7

In anticipation of a further meeting, on 25 June 2003, Mr Saunders obtained a copy of a sales licence agreement. On the basis of that precedent he drafted a sales license agreement between Alan Spencer and Inventors Friend. It conferred on his company a distribution agency for the span applicator for a 7 month period, with a view to establishing it as the sole distributing agent worldwide. Clause 10 of the draft provided:

"At the end of the 7 months this contract is to be reviewed and possibly renegotiated so that both parties are happy with the way forward. If for whatever reason Inventors Friend ceases to be a distributor of the product or Alan Spencer decides to enter into new agreements with other third parties or sell the patent rights outright or under license to another person or company while this agreement is in force or at any time in the future when this agreement has lapsed then Alan Spencer agrees to pay Inventors Friend 5% commission of all net profits after tax arising from these circumstances on an annual basis for the whole life span of the product."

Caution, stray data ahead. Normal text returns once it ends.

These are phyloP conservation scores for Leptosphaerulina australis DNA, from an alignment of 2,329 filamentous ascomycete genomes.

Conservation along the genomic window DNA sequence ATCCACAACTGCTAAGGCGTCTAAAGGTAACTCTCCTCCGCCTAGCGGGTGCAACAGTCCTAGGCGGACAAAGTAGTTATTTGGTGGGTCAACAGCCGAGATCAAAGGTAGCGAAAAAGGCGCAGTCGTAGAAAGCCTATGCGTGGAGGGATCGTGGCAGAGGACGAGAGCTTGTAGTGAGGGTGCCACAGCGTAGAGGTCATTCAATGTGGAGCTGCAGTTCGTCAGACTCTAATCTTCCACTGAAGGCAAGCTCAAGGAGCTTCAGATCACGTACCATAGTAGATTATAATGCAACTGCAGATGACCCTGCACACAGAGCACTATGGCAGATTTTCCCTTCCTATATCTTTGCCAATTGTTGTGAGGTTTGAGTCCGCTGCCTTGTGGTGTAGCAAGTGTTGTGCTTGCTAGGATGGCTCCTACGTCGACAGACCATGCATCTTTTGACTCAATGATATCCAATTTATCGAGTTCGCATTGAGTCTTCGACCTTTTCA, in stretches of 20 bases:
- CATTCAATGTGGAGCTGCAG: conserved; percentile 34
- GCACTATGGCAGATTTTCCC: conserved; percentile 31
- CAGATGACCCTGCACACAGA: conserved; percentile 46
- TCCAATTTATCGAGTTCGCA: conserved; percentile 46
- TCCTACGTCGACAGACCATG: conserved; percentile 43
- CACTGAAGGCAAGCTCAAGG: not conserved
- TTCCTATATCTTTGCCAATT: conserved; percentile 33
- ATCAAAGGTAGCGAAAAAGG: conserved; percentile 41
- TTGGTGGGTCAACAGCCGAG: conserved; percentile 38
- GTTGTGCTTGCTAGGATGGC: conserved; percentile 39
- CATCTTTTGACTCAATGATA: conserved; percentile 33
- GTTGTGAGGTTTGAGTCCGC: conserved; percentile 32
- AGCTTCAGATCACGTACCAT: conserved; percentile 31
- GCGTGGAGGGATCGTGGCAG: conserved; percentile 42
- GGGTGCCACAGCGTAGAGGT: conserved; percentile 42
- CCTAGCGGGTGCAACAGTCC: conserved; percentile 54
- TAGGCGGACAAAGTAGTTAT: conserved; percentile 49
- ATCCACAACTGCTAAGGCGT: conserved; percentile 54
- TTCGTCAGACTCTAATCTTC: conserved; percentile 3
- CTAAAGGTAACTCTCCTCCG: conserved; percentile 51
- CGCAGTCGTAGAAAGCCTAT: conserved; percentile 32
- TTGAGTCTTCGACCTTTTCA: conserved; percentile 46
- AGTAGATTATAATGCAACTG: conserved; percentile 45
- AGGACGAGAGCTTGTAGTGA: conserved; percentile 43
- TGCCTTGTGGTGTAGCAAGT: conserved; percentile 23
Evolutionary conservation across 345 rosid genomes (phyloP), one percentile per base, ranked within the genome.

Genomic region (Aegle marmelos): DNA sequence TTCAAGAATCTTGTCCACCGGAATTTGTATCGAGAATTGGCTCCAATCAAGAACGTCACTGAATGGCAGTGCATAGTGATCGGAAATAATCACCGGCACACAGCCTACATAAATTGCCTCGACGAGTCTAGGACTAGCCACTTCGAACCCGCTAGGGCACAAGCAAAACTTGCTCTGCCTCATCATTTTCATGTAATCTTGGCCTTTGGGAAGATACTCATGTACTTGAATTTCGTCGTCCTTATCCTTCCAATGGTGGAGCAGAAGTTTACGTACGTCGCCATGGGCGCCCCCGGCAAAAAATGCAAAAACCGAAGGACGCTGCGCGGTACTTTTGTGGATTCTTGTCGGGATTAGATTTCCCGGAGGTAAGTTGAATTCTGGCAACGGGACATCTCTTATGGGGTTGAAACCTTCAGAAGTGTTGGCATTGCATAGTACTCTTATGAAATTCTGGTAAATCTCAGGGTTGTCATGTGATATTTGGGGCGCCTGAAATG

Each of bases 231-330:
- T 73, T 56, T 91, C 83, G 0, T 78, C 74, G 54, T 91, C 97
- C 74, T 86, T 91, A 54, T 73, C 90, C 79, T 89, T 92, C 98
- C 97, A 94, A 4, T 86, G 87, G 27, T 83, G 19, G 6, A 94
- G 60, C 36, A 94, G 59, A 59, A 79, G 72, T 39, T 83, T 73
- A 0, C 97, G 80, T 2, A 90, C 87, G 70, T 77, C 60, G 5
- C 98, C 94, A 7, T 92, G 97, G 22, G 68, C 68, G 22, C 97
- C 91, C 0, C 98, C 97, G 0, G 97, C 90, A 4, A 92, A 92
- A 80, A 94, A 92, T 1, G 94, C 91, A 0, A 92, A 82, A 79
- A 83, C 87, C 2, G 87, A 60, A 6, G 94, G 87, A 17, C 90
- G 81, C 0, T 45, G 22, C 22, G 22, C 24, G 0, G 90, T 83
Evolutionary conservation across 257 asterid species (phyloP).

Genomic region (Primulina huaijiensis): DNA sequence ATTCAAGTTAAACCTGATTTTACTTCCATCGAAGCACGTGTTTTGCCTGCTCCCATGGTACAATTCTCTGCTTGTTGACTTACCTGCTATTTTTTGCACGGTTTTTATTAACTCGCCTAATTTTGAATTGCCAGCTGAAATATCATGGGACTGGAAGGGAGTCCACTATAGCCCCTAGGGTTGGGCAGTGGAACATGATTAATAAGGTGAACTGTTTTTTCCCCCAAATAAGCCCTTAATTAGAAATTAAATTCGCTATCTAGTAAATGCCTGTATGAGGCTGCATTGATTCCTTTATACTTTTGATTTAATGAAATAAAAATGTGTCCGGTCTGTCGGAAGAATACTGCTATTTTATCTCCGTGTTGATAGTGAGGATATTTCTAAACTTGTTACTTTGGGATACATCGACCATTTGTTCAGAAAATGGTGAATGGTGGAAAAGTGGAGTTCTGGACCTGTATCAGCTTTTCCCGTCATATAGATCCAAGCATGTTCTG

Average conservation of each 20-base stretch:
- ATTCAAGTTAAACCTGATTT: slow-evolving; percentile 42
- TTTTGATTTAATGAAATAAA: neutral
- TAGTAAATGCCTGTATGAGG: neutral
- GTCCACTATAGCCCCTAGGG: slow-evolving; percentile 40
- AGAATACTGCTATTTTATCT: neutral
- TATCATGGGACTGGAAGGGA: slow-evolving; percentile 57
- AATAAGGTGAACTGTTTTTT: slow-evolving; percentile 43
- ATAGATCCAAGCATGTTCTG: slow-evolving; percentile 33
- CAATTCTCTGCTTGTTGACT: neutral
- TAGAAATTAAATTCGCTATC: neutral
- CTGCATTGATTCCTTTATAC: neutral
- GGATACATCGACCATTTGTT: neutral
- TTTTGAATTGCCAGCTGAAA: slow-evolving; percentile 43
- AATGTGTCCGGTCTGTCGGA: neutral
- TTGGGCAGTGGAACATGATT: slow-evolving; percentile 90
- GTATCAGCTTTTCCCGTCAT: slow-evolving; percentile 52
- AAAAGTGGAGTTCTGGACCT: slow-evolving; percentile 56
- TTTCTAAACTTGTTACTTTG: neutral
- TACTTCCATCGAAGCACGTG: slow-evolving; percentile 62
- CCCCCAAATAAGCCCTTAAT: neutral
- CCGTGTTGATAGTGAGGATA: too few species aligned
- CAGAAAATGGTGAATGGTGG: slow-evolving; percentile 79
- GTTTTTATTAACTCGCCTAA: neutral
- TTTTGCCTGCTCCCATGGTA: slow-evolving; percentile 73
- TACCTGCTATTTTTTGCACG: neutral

The draft agreement was rejected by the inventors, who did not want to sign anything at that point. The draft agreement was never seen by anyone at Leathes Prior.

8

In the early stages the inventors verbally agreed to allow Mr Saunders to market the product exclusively for 5 years and worldwide. After further negotiation a 7 month trial period was agreed, under which he would have exclusive rights to market it in the south of England. The 7 month period was so that Mr Saunders could prove himself. In August 2003 Mr Saunders began designing the packaging and part of the sales equipment such as floor stands and counter displays. He also contacted large retail outlets of DIY products.